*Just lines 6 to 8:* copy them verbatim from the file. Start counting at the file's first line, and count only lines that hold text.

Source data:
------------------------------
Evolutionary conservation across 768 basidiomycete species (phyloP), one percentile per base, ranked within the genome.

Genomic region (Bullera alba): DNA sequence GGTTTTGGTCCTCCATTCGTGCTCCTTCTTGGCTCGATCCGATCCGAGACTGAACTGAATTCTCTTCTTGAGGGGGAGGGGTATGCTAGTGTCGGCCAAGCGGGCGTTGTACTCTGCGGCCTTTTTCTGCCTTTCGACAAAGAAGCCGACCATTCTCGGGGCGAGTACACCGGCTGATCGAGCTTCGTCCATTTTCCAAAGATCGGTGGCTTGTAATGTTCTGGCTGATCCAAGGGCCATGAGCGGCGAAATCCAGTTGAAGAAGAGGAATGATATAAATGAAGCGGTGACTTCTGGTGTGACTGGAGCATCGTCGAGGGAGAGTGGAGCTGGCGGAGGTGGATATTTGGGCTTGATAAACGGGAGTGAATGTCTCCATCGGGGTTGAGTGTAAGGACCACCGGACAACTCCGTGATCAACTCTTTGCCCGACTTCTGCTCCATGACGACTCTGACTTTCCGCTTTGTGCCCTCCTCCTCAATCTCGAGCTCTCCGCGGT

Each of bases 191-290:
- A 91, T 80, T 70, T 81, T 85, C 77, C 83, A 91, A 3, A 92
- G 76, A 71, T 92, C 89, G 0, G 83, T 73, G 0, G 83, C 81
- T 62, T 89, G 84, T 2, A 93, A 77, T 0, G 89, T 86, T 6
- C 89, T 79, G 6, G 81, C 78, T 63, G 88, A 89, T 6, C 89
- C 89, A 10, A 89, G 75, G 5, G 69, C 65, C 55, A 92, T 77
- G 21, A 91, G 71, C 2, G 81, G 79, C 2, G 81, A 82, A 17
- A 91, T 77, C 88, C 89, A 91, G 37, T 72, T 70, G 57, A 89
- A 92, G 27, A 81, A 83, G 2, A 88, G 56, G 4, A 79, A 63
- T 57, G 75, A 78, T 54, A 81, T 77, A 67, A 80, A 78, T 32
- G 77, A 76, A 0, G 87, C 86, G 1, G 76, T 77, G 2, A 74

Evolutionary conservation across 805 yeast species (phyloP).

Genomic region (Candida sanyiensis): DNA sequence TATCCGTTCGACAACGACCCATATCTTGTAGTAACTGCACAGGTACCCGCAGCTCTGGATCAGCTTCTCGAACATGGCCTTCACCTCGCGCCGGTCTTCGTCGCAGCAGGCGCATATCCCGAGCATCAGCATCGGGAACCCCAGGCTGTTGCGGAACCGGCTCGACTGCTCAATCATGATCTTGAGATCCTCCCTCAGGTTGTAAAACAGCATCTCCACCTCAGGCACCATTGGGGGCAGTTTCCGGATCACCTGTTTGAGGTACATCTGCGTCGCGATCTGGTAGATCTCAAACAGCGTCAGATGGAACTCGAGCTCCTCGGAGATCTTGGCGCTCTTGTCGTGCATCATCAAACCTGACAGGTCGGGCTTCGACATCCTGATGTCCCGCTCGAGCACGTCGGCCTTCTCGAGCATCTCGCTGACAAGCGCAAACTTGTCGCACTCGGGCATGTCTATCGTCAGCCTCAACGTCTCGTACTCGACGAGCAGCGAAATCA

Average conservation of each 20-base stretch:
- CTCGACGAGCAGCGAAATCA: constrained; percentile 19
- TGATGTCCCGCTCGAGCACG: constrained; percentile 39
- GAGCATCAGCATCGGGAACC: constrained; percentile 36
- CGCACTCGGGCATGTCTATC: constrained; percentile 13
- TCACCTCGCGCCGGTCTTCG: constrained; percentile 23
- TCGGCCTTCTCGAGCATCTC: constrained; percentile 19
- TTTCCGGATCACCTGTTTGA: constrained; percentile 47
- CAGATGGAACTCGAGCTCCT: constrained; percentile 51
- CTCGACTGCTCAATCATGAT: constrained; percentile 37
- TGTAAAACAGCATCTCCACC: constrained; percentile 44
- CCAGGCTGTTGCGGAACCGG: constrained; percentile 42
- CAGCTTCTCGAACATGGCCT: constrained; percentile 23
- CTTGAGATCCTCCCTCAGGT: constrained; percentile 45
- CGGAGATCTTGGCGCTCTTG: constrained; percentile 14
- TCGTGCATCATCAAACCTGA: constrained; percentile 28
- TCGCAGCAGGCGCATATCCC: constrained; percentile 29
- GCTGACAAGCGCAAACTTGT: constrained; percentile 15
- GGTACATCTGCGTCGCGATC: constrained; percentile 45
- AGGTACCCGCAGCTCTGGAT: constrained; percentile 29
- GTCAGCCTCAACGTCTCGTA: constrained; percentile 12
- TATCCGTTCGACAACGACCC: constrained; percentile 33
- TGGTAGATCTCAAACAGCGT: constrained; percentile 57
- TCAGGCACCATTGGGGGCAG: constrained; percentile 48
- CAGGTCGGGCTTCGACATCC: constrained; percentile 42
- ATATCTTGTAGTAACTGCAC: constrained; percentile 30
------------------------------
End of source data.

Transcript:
- T 62, T 89, G 84, T 2, A 93, A 77, T 0, G 89, T 86, T 6
- C 89, T 79, G 6, G 81, C 78, T 63, G 88, A 89, T 6, C 89
- C 89, A 10, A 89, G 75, G 5, G 69, C 65, C 55, A 92, T 77